The Texans’ offensive line has long been an Achilles heel and continues to be despite significant investment. Patriots pass rushers Matt Judon and Josh Uche, along with rotating pieces Van Noy, Hightower, Collins, and Chase Winovich should all find success in one-on-one matchups. If the Pats can get Mills to second guess what he’s seeing and hold the ball the pass rush should have a VERY productive game.
The Patriots’ third unit finally got on track last week (outside of one Matt Slater penalty). They threw everything they had at the Bucs to try to gain an extra possession, but the Bucs handled it extremely well. I don’t think the Pats will be getting too exotic on special teams unless the game flow dictates it late in the matchup. Gunner Olszewski has had a quiet start to the season before a modest return last week, he might be due to break one. Nick Folk has been listed on the injury report since Week 2 but has yet to miss any time. He has been consistent and came ever so close to turning in a snow-bowl-esque kick last week in monsoon conditions.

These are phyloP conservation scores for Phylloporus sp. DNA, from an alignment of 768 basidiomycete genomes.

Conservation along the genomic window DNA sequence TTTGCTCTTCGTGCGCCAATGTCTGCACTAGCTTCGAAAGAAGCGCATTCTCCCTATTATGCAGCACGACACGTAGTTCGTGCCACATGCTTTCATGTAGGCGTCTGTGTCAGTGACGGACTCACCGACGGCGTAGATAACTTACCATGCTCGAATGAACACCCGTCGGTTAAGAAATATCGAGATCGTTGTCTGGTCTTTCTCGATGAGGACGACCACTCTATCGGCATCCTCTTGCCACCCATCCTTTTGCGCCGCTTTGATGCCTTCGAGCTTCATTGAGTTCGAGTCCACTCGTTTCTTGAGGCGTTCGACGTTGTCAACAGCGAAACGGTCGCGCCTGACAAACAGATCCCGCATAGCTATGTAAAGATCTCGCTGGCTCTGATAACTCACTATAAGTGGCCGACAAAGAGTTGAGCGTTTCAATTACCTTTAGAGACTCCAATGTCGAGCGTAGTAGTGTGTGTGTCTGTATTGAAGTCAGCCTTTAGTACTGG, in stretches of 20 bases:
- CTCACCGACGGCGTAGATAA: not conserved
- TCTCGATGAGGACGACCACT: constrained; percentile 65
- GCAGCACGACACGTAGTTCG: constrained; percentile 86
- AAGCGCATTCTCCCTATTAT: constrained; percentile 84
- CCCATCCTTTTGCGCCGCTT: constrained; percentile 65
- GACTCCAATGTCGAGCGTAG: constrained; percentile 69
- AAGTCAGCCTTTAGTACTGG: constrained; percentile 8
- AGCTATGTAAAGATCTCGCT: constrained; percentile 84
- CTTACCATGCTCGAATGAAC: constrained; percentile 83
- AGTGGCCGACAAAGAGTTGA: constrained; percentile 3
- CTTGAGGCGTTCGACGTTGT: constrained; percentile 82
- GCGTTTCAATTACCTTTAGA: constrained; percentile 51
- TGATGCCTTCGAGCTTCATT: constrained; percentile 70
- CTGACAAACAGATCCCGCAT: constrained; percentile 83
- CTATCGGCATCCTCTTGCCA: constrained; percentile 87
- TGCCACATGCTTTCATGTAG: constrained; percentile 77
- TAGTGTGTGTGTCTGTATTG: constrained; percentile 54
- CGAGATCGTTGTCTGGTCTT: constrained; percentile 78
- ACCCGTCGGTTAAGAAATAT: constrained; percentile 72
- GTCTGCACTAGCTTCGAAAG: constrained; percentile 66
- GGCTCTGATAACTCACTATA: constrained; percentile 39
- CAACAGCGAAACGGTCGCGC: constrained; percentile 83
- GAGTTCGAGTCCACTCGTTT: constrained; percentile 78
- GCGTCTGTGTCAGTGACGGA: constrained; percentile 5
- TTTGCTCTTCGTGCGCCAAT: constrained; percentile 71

Belichick showed last week he still is the best defensive mind to ever don a headset. His work this week should be quite a bit easier than going against his understudy of 20 years. However, the best don’t let up against inferior opponents. Belichick knows and embraces that aspect of the game, often showing clips of Kobe Bryant and Tiger Woods during team meetings to accentuate how the best never is content with simply winning, they want to dominate and embarrass their opponents. Belichick should channel that mentality in running a second consecutive coaching clinic.
McDaniels has been on the receiving end of quite a bit of criticism. None of which has been deserved. He has quietly and steadily been focusing the game plan on Mac Jones’ strengths and will continue to set the rookie up for success. After seeing how disastrous the downfield passing game could be against the Saints, Mac was happy to stay on script against the Bucs and had the best game of his young career. Hopefully, the Pats don’t need to break out Jakobi Meyers for two pass attempts this game.